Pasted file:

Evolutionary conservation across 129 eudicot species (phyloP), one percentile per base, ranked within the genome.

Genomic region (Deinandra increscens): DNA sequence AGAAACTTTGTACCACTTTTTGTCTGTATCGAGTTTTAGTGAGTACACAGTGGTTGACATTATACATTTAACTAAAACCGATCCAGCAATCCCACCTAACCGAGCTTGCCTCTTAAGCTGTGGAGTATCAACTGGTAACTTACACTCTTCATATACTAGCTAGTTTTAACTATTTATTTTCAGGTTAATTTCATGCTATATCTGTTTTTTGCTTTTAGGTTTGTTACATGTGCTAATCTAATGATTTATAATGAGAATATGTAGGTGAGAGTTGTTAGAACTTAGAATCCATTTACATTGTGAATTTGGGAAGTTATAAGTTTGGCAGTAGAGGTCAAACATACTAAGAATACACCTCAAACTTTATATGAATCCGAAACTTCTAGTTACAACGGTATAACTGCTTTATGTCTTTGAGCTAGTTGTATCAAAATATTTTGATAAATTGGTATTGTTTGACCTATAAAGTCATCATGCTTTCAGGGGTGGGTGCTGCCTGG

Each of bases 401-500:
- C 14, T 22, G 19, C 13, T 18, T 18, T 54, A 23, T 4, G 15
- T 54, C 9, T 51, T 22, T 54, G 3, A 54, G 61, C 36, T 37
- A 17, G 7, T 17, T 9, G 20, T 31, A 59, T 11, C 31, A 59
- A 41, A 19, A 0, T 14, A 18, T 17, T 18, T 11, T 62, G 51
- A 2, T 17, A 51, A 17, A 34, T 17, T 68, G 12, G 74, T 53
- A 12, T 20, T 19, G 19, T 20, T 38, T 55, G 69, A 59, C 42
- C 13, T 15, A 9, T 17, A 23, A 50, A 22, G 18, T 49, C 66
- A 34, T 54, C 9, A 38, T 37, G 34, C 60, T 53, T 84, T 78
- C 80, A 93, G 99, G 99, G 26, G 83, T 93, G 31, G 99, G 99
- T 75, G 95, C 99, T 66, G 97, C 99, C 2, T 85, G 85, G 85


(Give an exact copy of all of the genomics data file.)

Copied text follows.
Evolutionary conservation across 129 eudicot species (phyloP), one percentile per base, ranked within the genome.

Genomic region (Deinandra increscens): DNA sequence AGAAACTTTGTACCACTTTTTGTCTGTATCGAGTTTTAGTGAGTACACAGTGGTTGACATTATACATTTAACTAAAACCGATCCAGCAATCCCACCTAACCGAGCTTGCCTCTTAAGCTGTGGAGTATCAACTGGTAACTTACACTCTTCATATACTAGCTAGTTTTAACTATTTATTTTCAGGTTAATTTCATGCTATATCTGTTTTTTGCTTTTAGGTTTGTTACATGTGCTAATCTAATGATTTATAATGAGAATATGTAGGTGAGAGTTGTTAGAACTTAGAATCCATTTACATTGTGAATTTGGGAAGTTATAAGTTTGGCAGTAGAGGTCAAACATACTAAGAATACACCTCAAACTTTATATGAATCCGAAACTTCTAGTTACAACGGTATAACTGCTTTATGTCTTTGAGCTAGTTGTATCAAAATATTTTGATAAATTGGTATTGTTTGACCTATAAAGTCATCATGCTTTCAGGGGTGGGTGCTGCCTGG

Each of bases 401-500:
- C 14, T 22, G 19, C 13, T 18, T 18, T 54, A 23, T 4, G 15
- T 54, C 9, T 51, T 22, T 54, G 3, A 54, G 61, C 36, T 37
- A 17, G 7, T 17, T 9, G 20, T 31, A 59, T 11, C 31, A 59
- A 41, A 19, A 0, T 14, A 18, T 17, T 18, T 11, T 62, G 51
- A 2, T 17, A 51, A 17, A 34, T 17, T 68, G 12, G 74, T 53
- A 12, T 20, T 19, G 19, T 20, T 38, T 55, G 69, A 59, C 42
- C 13, T 15, A 9, T 17, A 23, A 50, A 22, G 18, T 49, C 66
- A 34, T 54, C 9, A 38, T 37, G 34, C 60, T 53, T 84, T 78
- C 80, A 93, G 99, G 99, G 26, G 83, T 93, G 31, G 99, G 99
- T 75, G 95, C 99, T 66, G 97, C 99, C 2, T 85, G 85, G 85